Event ReportsPublished on Feb 27, 2013
From Europe, India is viewed as a balancing power in terms of the economy and global harmony, according to Dr. Medgyessy, former Prime Minister of Hungary. He says India is ideologically closer to Europe and the US than the other BRICS countries.
India has to play greater role in global governance: former Hungarian PM

India has the unique opportunity to act as a balancing power in Asia, according to Dr. Peter Medgyessy, former Prime Minister of Hungary.

Speaking on "India’s Role in the Changing International Economic and Political Scenario" at the Observer Research Foundation on February 26, 2013, Dr. Medgyessy, who was the Prime Minister of Hungary from 2002-2004, stressed the parallels between India and Europe and the need for international cooperation in the aftermath of the economic crisis of 2008.

He said, from Europe, India is viewed as a balancing power in terms of the economy and global harmony. According to Dr. Medgyessy, India is ideologically closer to Europe and the US than the other BRICS countries - it has a strong, working democracy, and a great number of English speakers. Thirty years ago the world was split between the US and the Soviet Union. Now the major power ’opposite’ the US is China, and to this end the US needs India as a regional partner with knowledge of Asia and closeness to itself. If China and the US are ’condemned to cooperate’, India has a role to play in that relationship.

Dr. Medgyessy said despite the international economic crisis, India has continued to develop, especially in the research and development (R&D), electronics, computer science and medical fields. The world’s largest democracy is on the same platform as Europe, modernising and seeking solutions to the challenges of globalisation.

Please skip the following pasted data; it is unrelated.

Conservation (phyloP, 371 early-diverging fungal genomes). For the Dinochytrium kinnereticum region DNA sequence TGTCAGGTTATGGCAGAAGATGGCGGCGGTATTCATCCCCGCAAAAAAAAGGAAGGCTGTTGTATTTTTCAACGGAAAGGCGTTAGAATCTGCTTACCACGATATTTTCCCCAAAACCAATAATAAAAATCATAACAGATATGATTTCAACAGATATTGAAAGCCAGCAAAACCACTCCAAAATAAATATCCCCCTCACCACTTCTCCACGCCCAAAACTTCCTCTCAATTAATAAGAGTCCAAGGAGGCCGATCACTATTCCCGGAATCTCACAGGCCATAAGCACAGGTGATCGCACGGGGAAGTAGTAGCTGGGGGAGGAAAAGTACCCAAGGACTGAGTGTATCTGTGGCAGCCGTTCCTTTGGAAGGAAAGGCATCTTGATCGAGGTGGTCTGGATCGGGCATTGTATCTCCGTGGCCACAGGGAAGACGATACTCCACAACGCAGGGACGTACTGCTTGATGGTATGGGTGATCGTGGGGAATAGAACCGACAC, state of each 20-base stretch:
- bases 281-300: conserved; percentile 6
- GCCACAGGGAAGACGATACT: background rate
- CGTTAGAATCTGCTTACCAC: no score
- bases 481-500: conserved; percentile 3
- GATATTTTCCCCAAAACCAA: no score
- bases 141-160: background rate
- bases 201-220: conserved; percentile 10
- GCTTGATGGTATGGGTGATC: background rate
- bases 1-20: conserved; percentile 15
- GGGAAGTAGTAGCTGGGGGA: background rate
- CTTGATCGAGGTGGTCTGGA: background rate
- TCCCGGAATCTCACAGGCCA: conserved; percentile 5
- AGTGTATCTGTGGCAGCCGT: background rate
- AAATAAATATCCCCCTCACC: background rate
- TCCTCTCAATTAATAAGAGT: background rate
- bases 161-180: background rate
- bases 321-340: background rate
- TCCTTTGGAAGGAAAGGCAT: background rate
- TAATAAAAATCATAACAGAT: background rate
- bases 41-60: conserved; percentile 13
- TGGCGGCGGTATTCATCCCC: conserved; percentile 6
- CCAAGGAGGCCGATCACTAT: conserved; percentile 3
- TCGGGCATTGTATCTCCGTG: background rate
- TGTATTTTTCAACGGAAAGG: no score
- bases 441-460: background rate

He noted that multinational institutions like the International Monetary Fund (IMF), the Organisation for Economic Cooperation and Development (OECD) and the World Economic Forum in Davos have all been quite pessimistic in their economic forecasts.

Dr. Medgyessy said while the past few years have seen many technological developments, there has also been rising unemployment and threats to natural and energy resources. Universities and other skilling institutions have come under fire due to changing demands of and on the workforce. A loss of confidence, economic and otherwise, has been observed worldwide since the crisis of 2008. When confidence is low, investment also drops, which means growth overall stalls. Furthermore, there has been no international consensus about the real problems behind the meltdown. Most of the answers provided have been superficial, focussing on short term solutions.

Short term measures in monetary and fiscal policy are not sufficient to combat economic lethargy. The slowdown in the West reduced demand, which served to slow growth in the emerging export markets also, perpetuating the problem. Despite their own declining growth rates, emerging markets like the BRICS (Brazil, Russia, India, China, and South Africa) countries have been driving the world economy when the traditional powerhouses have failed to do so, Dr. Medgyessy said.

Dr. Medgyessy pointed out that as developing countries are leading the way economically, they are looking for greater influence in world decision making; this would mean restructuring organisations like the UN and IMF to reflect global reality. To this end, Hungary supports India’s bid for a permanent seat in the Security Council.